However, in this environment, we have only one host (devcloud) with local storage (this means the volumes of virtual machines are stored on the host, not shared storage, so virtual machines live migration is disabled). In the next post, I will introduce how to test with multiple devcloud hosts, and shared storage (like NFS).

Tips

(1) It is better for testing Apache CloudStack 4.2. The 4.3/master branch have not been tested.

(2) If you are new to CloudStack, you can get some concepts from Apache CloudStack Installation Guide [7] and Apache CloudStack Admin Guide [6]. Please note a new type of network (Advanced Network with Security Groups) was introduced in Apache CloudStack 4.2.0.

(3) You can use XCP command lines [8] to manage virtual machines inside DevCloud. For example:

root@devcloud:~# xe vm-list
uuid ( RO)           : 576aacc8-4c8e-e0b4-f035-79001b4a7284
     name-label ( RW): r-4-VM
    power-state ( RO): running

uuid ( RO)           : 1efad534-bcd5-c183-9bfa-5eaf4a4afe80
     name-label ( RW): i-2-3-VM
    power-state ( RO): running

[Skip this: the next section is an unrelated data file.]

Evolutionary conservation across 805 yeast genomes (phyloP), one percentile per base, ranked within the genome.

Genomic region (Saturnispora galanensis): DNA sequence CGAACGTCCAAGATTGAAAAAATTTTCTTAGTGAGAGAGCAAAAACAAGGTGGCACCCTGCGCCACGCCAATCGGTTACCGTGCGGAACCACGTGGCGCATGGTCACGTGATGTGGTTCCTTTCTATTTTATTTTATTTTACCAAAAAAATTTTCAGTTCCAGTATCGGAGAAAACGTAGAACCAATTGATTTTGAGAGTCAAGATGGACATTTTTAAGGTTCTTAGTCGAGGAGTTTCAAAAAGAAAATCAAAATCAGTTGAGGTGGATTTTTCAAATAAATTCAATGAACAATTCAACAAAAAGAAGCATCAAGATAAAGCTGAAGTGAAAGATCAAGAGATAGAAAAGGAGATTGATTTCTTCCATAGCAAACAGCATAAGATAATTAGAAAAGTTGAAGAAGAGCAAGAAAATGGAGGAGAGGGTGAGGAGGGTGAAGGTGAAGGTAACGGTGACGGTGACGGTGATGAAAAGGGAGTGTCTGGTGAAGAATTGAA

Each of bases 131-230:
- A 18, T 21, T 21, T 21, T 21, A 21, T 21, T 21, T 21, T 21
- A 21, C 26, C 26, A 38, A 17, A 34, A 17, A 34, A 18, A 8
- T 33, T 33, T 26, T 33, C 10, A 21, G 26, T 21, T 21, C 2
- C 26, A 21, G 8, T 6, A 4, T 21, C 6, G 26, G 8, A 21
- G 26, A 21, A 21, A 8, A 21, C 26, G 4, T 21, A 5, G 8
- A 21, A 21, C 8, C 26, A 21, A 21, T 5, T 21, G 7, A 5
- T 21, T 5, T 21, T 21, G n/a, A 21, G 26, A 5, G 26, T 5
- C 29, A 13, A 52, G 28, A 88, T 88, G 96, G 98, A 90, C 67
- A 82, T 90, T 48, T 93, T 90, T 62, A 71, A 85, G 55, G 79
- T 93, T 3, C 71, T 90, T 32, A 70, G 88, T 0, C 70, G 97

uuid ( RO)           : c8c2f1a3-40d3-308f-70bf-687f7f49b9a5
     name-label ( RW): Control domain on host: devcloud
    power-state ( RO): running

uuid ( RO)           : 61721ac5-c139-de00-c167-9e2edda49471
     name-label ( RW): v-2-VM
    power-state ( RO): running

uuid ( RO)           : 464b1a57-1d82-eb33-b8da-93f029289389
     name-label ( RW): s-1-VM
    power-state ( RO): running

(4) You can find more details in log files:

1. vmops.log in testing directory (WORK-VM).
2. /var/log/xcp-xapi.log inside DevCloud.

(5) If you want to attach the git branch name to directory path, please follow the article: “Git tip: Show your branch name on the Linux prompt”

(6) If we change some source codes, but now willing to build all projects as it take a long time. We can build the specified projects using maven.

mvn –P developer –pl api,server		# if you want to re-build api and server projects
cp ./api/target/cloud-api-4.2.1-SNAPSHOT.jar ./client/target/cloud-client-ui-4.2.1-SNAPSHOT/WEB-INF/lib/cloud-api-4.2.1-SNAPSHOT.jar
cp ./server/target/cloud-server-4.2.1-SNAPSHOT.jar ./client/target/cloud-client-ui-4.2.1-SNAPSHOT/WEB-INF/lib/cloud-server-4.2.1-SNAPSHOT.jar

If you want to re-build systemvm.iso which is attached to system VMs when they start.

mvn -P developer,systemvm -pl patches/,services/console-proxy/,services/console-proxy/server/
cp ./services/console-proxy/server/dist/systemvm.iso ./client/target/cloud-client-ui-4.2.1-SNAPSHOT/WEB-INF/classes/vms/systemvm.iso
scp ./services/console-proxy/server/dist/systemvm.iso 192.168.56.10:/usr/share/xcp/packages/iso/systemvm.iso

References

[1] http://www.leaseweb.com/en/about-us/press/leaseweb-introduces-new-private-cloud-platform-powered-by-apache-cloudstack
[2] http://cloudstack.apache.org/
[3] https://pypi.python.org/pypi/cloudmonkey/